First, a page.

EMI Doesn't Pay Royalties, Or It Does, But To The Wrong People, Or It Doesn't, Or Maybe It Does…
from the ah,-major-labels dept
A few years ago, we wrote about Tim Quirk’s struggle to get Warner Music to actually provide any sort of accounting for the money earned by his band, Too Much Joy. There have been a few similar stories over the years, and what you begin to realize is that it appears the major labels basically don’t even track this stuff. They seem to assume most bands just won’t recoup, and so they never have to provide any accounting to them at all (and just keep the money for themselves). From what I’ve heard, if a band is truly successful and keeps bugging the label, eventually they’ll put together something approximating an accounting of what’s been earned. Who knows how accurate these statements are.
Of course, sometimes these stories go from just wacky to downright insane. Hans Ridder points us to the story of Bill Nelson, of the band Be-Bop Deluxe, and the rather ridiculous situation he went through over the years. The actual story is about a decade old, but got some renewed attention earlier this year when a bunch of blogs reposted it. We just came across it when Ridder sent it in, and wanted to post it here because it really shows how these labels treat some of their artists — never giving any actual accounting, always slow to reply with any details, always denying that anything’s been recouped. The fact that they then started changing their story and claimed they actually gave the money to the wrong people — then denied that, then again said that was the case later — is only an added dimension to the insanity.
The story began with Nelson asking EMI repeatedly for an accounting of what had been earned for Be-Bop Deluxe, and either getting no answer at all or (after asking many times over) being told that the band had “not recouped.” There was never any evidence presented for this. The label kept reissuing works, and even contacted him to work on some of them. In one case, they told him that if he helped work on a “best of” offering, that would tip the account over, and he’d start receiving royalties. Of course, that never happened. Yet EMI came back again to ask him to work on a box set, and he asked again. And that’s when things got bizarre:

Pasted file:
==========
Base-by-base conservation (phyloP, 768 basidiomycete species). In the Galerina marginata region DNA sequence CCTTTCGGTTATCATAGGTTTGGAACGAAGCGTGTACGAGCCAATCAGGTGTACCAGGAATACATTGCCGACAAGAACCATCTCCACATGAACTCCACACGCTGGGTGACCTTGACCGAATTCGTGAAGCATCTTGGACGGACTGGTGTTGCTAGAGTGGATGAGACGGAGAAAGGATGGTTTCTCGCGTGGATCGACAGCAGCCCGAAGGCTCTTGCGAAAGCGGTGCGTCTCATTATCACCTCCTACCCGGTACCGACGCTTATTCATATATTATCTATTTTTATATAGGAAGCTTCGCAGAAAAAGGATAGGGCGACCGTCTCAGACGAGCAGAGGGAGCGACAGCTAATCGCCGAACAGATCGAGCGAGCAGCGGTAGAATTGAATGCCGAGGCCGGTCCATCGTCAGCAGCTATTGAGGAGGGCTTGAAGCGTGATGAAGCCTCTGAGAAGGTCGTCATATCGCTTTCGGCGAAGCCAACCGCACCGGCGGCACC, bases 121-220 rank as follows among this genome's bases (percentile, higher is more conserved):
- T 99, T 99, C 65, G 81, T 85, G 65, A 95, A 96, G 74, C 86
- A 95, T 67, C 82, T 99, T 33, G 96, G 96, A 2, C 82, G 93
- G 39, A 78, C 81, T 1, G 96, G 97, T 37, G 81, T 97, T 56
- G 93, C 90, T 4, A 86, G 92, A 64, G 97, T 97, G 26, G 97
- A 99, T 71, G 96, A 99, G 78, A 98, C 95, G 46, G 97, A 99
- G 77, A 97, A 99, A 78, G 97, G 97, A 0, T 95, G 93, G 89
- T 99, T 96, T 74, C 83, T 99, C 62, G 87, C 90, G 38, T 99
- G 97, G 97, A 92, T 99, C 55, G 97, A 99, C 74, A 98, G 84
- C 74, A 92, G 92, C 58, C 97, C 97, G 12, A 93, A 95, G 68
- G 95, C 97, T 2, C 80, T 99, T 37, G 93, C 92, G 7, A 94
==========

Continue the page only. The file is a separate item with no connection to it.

Over a period of two years, a very strange story emerged. The first communication the lawyers received from EMI said that they HAD, in fact, been paying royalties…to ‘the band.’ My response to the lawyers was…, “Ask them which band,” as I certainly had not received any royalty payments from the record company. After a long time and further prompting from the lawyers, EMI said that they actually had been making royalty payments to Nick Dew, Ian Parkin and Rob Bryan. The amazing thing about this is that these three people were NOT on any of the Be Bop Deluxe albums except the very first one, ‘Axe Victim.’ All the other albums were recorded with different musicians, (Charlie Tumahai, Simon Fox and Andy Clarke), under a different contractual set-up. It seemed that the first line-up, who only ever recorded the ONE album, had been receiving royalty payments from EMI for ALL Be Bop recordings, including re-issues… Recordings in which they had taken NO part, either as performers or otherwise. The really damning thing about this is that none of the original members of the band ever spoke up about it and said, “hang on a minute, I’m getting money here for music I didn’t even make!” (It would be evident from the royalty statements they received that the payments were for various albums from the Be Bop catalogue, and not just the ‘Axe Victim’ album.) Record company cock-up aside, what does this say about people you once regarded as your friends?